Since 2004 we've talked about the effort to take unlicensed spectrum, previously used by TV stations, and make a new wireless broadband delivery alternative. Dubbed "white spaces" (or occasionally and misleadingly "super WiFi") the technology has the potential to provide less expensive, niche connectivity in areas incumbent broadband providers are unwilling to upgrade. Even then, incumbent ISPs have consistently tried to kill the technology, as has the National Association of Broadcasters (NAB), whose members aren't keen on an entirely new broadband and TV delivery mechanism they won't have control over.
This week, Microsoft punctuated years of global trials of this technology with the announcement that it would be deploying white space broadband to around two million Americans in 12 states (New York, Texas, Washington, Virginia, Michigan, Maine, Arizona, Georgia, Kansas, North Dakota, South Dakota, and Wisconsin) over the next five years. According to Microsoft, the project should cost somewhere around $10 billion, and provide another layer of competition in some of the areas that need it most:
"The time is right for the nation to set a clear and ambitious but achievable goal – to eliminate the rural broadband gap within the next five years by July 4, 2022. We believe the nation can bring broadband coverage to rural America in this timeframe, based on a new strategic approach that combines private sector capital investments focused on expanding broadband coverage through new technologies, coupled with targeted and affordable public-sector support."
Of course the push to connect 2 million rural consumers to broadband in a nation where 34 million Americans still can't access broadband is a small drop in the dysfunction bucket. And Microsoft's obviously not operating out of blind altruism here, since like Facebook their focus on broadband is primarily driven by cornering the hardware used to receive these signals, and therefore the ad load. Still, it's at least an effort to do something to shore up connectivity in a nation that has let companies like AT&T, Verizon and Comcast dictate federal policy for decades -- to what should be obvious results.
White Space broadband has had a long, difficult road to arrival thanks in part to intense lobbying against the technology by incumbent broadband providers, companies like Cisco, and NAB. NAB's legal and PR assault on the technology has often been particularly comedic. At one point they employed Dolly Parton to rail against the technology, claiming it would cause interference armageddon. At several points NAB launched incredibly alarmist campaigns featuring grandmothers being left unable to watch their TV programs if white space broadband was allowed to materialize.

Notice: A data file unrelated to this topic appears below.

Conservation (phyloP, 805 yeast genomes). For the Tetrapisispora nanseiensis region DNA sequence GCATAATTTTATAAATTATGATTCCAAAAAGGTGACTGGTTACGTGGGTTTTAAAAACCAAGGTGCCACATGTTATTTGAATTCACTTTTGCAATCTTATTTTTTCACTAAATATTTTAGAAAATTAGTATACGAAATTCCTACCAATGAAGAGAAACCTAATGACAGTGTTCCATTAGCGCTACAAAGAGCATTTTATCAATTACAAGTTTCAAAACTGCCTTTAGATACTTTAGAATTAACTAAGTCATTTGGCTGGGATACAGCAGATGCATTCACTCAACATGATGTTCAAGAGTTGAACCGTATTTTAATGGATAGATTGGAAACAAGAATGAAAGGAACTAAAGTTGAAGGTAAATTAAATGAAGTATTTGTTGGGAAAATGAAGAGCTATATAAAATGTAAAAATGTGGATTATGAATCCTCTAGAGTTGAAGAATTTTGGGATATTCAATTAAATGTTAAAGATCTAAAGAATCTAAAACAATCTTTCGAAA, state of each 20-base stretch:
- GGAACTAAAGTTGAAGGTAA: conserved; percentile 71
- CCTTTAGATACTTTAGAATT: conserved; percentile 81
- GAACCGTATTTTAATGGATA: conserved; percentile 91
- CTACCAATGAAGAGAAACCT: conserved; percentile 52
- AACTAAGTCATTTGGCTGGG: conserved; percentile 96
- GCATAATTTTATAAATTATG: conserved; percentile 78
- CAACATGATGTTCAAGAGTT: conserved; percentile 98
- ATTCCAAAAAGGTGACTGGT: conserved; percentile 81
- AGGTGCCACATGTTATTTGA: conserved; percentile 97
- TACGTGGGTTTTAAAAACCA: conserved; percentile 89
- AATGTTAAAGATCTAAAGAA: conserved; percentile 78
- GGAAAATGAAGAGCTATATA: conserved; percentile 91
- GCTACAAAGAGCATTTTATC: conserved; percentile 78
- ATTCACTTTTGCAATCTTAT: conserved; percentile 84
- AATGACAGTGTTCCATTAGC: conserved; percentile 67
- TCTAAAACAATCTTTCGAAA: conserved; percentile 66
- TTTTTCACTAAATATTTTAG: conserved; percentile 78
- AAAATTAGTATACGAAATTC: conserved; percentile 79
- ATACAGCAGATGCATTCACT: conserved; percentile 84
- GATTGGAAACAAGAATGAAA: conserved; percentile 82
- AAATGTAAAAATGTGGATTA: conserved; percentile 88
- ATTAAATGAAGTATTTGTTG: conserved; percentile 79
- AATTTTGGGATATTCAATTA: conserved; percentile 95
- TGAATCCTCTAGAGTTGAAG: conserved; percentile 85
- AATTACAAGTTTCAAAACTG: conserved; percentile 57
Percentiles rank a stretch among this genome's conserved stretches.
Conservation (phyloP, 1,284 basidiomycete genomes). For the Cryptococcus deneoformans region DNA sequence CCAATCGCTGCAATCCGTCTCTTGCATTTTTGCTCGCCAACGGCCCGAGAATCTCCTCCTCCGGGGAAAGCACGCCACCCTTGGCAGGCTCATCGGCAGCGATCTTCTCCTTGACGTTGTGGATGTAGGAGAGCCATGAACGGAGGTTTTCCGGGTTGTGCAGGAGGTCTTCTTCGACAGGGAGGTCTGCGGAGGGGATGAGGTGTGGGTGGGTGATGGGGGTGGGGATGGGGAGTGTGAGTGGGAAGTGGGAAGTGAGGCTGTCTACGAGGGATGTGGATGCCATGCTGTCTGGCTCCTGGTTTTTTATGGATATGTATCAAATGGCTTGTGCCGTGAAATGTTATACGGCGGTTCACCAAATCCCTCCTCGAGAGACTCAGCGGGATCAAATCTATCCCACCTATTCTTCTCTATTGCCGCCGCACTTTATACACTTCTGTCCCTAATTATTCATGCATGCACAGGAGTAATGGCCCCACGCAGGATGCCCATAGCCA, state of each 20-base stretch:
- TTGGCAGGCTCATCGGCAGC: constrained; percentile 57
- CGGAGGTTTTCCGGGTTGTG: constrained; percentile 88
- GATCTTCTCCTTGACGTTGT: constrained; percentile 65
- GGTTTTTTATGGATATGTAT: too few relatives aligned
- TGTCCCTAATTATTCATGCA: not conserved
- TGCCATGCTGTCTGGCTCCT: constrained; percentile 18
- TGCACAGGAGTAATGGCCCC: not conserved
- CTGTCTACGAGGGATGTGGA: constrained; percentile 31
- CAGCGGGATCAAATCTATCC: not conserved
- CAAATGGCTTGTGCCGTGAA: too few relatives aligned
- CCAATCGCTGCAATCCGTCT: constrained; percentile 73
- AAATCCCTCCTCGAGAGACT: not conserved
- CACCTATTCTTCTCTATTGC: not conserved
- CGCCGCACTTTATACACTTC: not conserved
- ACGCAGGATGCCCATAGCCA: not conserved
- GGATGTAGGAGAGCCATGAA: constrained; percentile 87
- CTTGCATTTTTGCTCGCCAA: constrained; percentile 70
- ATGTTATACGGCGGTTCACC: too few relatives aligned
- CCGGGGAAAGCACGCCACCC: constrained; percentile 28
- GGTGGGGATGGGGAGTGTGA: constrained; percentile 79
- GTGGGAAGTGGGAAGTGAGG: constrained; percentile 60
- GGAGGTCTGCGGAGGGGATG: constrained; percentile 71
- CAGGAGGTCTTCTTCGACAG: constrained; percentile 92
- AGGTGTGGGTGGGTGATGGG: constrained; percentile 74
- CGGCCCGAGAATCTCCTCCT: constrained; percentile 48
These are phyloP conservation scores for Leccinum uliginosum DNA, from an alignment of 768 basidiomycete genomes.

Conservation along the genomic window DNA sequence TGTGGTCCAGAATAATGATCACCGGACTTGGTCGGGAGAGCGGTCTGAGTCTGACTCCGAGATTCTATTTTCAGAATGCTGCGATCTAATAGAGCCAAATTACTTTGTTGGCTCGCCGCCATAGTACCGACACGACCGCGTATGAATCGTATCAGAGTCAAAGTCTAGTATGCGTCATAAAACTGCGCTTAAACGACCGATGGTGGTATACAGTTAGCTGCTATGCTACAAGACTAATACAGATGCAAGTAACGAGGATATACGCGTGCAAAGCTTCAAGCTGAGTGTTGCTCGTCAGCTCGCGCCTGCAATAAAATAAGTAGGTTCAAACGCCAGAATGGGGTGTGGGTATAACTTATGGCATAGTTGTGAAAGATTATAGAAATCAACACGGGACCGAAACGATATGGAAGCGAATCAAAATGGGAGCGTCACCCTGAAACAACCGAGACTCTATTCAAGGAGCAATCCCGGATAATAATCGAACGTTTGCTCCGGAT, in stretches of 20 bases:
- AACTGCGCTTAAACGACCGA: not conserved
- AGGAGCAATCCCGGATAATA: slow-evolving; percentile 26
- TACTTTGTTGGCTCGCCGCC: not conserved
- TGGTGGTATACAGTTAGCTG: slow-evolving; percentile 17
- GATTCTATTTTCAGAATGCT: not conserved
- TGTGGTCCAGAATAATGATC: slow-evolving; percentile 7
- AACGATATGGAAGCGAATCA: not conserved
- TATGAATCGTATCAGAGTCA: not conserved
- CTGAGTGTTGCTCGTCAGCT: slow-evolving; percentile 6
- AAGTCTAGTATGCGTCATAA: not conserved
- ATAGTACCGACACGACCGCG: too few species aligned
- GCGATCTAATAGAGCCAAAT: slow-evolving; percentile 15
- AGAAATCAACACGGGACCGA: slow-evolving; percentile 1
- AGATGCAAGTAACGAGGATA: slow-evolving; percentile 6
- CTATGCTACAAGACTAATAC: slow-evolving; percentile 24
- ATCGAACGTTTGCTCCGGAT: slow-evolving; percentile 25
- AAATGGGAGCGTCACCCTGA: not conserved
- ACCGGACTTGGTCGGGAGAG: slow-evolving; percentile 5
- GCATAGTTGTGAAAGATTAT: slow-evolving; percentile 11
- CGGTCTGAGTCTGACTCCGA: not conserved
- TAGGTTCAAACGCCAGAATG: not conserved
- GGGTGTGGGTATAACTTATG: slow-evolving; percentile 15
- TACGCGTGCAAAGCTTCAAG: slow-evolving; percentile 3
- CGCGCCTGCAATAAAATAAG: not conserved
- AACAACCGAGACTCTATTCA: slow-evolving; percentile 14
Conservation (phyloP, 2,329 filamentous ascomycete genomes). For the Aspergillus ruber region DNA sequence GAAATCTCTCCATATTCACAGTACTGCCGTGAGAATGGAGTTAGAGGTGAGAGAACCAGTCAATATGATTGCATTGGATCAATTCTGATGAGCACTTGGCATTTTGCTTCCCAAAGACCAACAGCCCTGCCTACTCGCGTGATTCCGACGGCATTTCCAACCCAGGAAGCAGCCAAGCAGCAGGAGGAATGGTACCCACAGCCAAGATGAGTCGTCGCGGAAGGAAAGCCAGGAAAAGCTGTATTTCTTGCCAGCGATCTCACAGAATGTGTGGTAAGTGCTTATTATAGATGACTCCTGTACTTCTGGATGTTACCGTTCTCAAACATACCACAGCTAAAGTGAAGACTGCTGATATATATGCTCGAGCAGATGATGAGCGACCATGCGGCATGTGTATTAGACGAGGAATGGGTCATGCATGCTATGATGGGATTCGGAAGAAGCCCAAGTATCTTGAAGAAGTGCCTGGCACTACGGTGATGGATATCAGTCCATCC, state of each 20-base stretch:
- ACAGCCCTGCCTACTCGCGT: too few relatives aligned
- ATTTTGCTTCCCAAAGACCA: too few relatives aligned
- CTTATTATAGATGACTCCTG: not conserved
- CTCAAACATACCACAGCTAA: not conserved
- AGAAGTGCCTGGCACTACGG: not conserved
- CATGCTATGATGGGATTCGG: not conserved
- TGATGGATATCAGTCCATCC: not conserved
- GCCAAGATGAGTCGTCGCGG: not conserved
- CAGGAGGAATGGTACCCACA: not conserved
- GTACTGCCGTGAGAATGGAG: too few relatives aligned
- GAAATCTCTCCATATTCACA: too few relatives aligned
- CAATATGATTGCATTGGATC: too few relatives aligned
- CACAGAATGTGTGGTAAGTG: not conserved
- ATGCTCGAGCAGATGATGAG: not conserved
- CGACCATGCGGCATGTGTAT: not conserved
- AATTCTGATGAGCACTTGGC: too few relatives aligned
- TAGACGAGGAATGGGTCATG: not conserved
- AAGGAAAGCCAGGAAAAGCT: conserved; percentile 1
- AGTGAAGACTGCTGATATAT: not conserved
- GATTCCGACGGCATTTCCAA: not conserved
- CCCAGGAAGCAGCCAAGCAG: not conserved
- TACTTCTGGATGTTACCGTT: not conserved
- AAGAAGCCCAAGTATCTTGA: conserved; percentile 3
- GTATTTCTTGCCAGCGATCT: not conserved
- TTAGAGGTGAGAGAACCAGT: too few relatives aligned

And while studies showed that a ham-fisted, idiotic approach to the technology might cause problems, those same studies indicated there were numerous ways to mitigate any potential issues. So plenty of very smart engineers spent the better part of a decade testing the technology, and developing an elaborate system of databases that can be used to track and prevent any potential interference in target markets. Microsoft meanwhile has been conducting trials to show the tech works as promised, and pushing the FCC to set aside unlicensed spectrum for broader adoption of the technology.
But, right on cue, NAB today issued a short and pithy statement crapping all over Microsoft's announcement, insisting the entire technology was little more than an "unmitigated failure":
"It's the height of arrogance for Microsoft -- a $540 billion company -- to demand free, unlicensed spectrum after refusing to bid on broadcast TV airwaves in the recent FCC incentive auction," whined NAB. "Microsoft's white space device development has been a well-documented, unmitigated failure. Policymakers should not be misled by slick Microsoft promises that threaten millions of viewers with loss of lifeline broadcast TV programming."
Again, while there are potential interference concerns, NAB likes to play those up for dramatic effect. Why? Because the organization's deeper-pocketed member companies (like, oh, Comcast NBC Universal) don't much like the idea of an entirely new technology disrupting the existing telecom and television ecosystems. After all, somebody might, oh, offer cable TV for less than the cost of a new Tesla, or deliver broadband that doesn't require a second mortgage. Hardware companies like Cisco similarly oppose the tech because they missed the boat on early hardware development (telecom sector lawyer Harold Feld explains this in great detail here).
All of that said, it's still not entirely clear if white space broadband will be anything more than a niche broadband solution. But it's at least another tool in the tool chest as we attempt to bring something vaguely resembling competition to bear on a captive market. And it should go without saying that there's oodles of legacy companies that like the current culture of dysfunction -- just the way it is.